Music has always been my number one. I think a lot of artists appreciate different elements and different arts. I’m also a painter and I draw; I do a lot of abstract portraiture. I also did theatre and acting. I think from each art form, you pull out different sides of yourself. There’s such an empathetic quality and a different perspective in theater, and the fun of that is you’re taking on a character. You have to learn why they do the things they do, and you have to justify it. You might have to play a character that you don’t relate to. If you saw them on the street, you might think, "what a bitch!" But you have to figure out why they act the way they do. You become empathetic. I think I learned a lot from acting, because it’s really more of a character study of human nature. From painting or visual art, you learn patience and craft. Music is a bit of both, but it’s also this exorcision of emotions. So, I really love all different art forms, and I don’t believe that anyone should limit himself or herself to one. I’ve always wanted to pursue a career in music, simply because you get to hold the reins more. I like to be creating my own world; I like to have it be true to me.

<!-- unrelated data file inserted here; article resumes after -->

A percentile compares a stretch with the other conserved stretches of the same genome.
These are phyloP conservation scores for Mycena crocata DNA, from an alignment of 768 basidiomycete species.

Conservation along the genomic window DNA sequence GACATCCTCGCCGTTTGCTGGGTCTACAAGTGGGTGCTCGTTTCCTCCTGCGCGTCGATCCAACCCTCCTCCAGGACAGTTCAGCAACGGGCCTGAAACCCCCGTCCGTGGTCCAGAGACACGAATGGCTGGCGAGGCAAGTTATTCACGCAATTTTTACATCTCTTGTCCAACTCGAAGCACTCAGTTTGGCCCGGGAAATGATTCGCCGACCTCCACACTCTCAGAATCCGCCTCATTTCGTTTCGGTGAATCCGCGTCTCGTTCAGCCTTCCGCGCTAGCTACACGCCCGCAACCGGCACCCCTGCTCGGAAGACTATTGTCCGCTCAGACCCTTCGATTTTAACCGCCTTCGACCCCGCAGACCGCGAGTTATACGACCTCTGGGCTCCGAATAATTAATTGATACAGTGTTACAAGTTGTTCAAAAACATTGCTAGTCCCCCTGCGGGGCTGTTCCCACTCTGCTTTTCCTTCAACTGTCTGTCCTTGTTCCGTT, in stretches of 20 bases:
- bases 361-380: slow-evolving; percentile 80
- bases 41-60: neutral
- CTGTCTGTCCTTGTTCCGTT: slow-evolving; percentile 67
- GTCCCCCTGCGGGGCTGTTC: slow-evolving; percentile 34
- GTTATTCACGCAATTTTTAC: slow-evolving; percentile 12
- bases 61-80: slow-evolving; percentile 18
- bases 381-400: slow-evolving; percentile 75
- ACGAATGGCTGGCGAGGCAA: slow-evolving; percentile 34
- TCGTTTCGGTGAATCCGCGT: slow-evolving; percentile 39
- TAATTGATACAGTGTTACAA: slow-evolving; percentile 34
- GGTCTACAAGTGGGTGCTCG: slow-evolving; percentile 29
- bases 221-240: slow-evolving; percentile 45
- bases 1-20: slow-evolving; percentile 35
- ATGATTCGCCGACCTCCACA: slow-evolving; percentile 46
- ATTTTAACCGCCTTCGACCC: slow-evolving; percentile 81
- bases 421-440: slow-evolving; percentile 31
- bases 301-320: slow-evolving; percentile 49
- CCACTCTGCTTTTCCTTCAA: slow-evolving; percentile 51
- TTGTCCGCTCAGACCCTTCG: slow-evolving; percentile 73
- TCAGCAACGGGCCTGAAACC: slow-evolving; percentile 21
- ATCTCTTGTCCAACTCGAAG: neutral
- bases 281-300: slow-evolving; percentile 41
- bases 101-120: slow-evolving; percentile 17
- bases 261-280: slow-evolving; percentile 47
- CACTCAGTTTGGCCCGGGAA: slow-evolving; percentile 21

Do you ever wish that “Octahate” wouldn’t have been such an overnight success? You were essentially thrown into the spotlight all at once with that track.